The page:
A police officer kneels down face to face with a child.
“I’m sorry I stole,” the child cries.
“It’s OK. Just don’t do it again,” the officer replies.
In another scene, a child looks upward to the officer.
“Thank you for saving our school,” the youngster says.
The pictures were drawn by Evelina Cheng, 12, of Sacramento, Calif.
Kaleb J’bez Chew, an eighth grader from Baton Rouge, La., drew a comic strip showing a police officer playing basketball with boys who joke with him about his age.
These pieces of art tell us what young people want from police officers, said Lisa Thurau, executive director of Strategies for Youth, a nonprofit that trains police to improve their interactions with young people.
Her organization solicited the artwork in its first Youth Voices Contest, asking kids 12-18 to write or create a visual metaphor for how to improve police dealings with youth.
“Kids DO want interactions,” but they want to be given the benefit of the doubt, Thurau said. They don’t want police to assume they’re criminal because of where they live or the color of their skin, she said.
Alexie Boursiquot, age 13, urges police not to judge so quickly and kids not to run, in a poem entitled “No Need for Violence Here.”
Thurau said kids want officers to be familiar and to have interactions that are normal and that have nothing to do with crime.
“The call for that is very poignant,” she said.
But in so many cases, it’s not what kids are getting.
The contest entries in the 15-18 age category express sadness, frustration, fear and anxiety about how interactions escalate, Thurau said.
A drawing by Azaria Porter, 16, shows guns pointed at heads. “The past cannot be changed. The future is in your power,” the caption reads.
Kids fear they’re going to get killed, Thurau said. They may have never known anyone who was killed by police, but they’ve seen it on social media, she said.
For more information on Youth Gun Violence Prevention, go to JJIE Resource Hub | Youth Gun Violence Prevention
They also fear mass school shootings, an anxiety that didn’t exist before 1999, she and a colleague wrote in Education Week.
In the six months after the Parkland, Fla., school shooting, a flood of police officers entered schools across the country with very little training, Thurau wrote. Among the incidents reported, an 11-year-old was arrested for banging on a door and a 7-year-old was handcuffed because he wouldn’t stop crying, she wrote.
A 17-year-old Baltimore activist, Keyma Flight, submitted the winning entry in the Youth Voices Contest for her age category. Her essay included:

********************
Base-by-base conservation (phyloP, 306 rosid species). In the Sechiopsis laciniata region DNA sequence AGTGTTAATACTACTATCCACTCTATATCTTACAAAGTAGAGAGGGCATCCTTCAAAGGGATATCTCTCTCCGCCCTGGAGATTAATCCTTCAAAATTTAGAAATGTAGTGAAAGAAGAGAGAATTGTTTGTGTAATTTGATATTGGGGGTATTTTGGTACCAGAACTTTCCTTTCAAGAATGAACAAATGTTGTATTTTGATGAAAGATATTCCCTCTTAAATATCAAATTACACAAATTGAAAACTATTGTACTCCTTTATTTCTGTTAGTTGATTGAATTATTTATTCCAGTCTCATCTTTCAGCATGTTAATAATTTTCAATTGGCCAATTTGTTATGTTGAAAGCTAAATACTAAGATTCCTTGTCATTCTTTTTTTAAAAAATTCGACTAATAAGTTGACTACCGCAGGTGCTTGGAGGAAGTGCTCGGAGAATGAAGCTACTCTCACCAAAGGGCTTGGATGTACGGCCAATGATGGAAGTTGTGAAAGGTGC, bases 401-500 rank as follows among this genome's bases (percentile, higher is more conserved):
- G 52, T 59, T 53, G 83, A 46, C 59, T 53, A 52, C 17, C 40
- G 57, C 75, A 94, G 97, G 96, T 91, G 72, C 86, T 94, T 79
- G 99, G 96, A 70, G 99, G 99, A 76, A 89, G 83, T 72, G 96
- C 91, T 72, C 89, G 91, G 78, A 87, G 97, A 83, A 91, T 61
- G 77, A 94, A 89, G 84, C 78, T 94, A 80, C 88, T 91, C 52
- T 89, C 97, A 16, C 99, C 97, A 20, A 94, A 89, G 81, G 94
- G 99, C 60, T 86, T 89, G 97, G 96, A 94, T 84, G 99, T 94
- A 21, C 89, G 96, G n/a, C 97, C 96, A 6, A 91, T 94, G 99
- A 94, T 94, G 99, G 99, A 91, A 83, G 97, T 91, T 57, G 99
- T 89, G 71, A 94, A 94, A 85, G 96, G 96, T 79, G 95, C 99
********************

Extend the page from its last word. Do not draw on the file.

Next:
“It’s not easy to wake up battling depression and anxiety at higher rates than it’s ever been then coming to school where the biggest war is with the people who are supposed to stand for us.”
She expressed the heavy feeling of having to shoulder an adult burden:
“This generation is more earthquake than children. With all the identities being thrown at us, it’s hard not to be ‘unruly ‘ … We youth have to be peer and president in the same step.”
Her essay included a letter to an imaginary police officer she termed “Uncle Sam.”
“My teacher tells me to write to a police officer about today’s youth. But for once, I’d like to see an officer writing, visiting, talking to the youth. Unfiltered and morals over code. I’d like to not feel like an activist for once. But a person.”
“There’s a general perception that there’s no way to fix what’s happening,” Thurau said.
Strategies for Youth trains police officers in 19 states, teaching them an approach that is developmentally appropriate and trauma informed, as well as racially equitable. Psychologists teach them about youth development and offer practical tips for working with teens. In addition, teen input helps police understand which interactions work best, as opposed to those leading to defiance and escalation.
“We wanted to understand and make more visible what we hear when we conduct assessments and interview youth,” Thurau said. The contest entries show what kids see “as a road map for improvement.”
“This is important to us because we have to understand how [youth] perceive the world if we as adults are going to be effective working with them,” she said.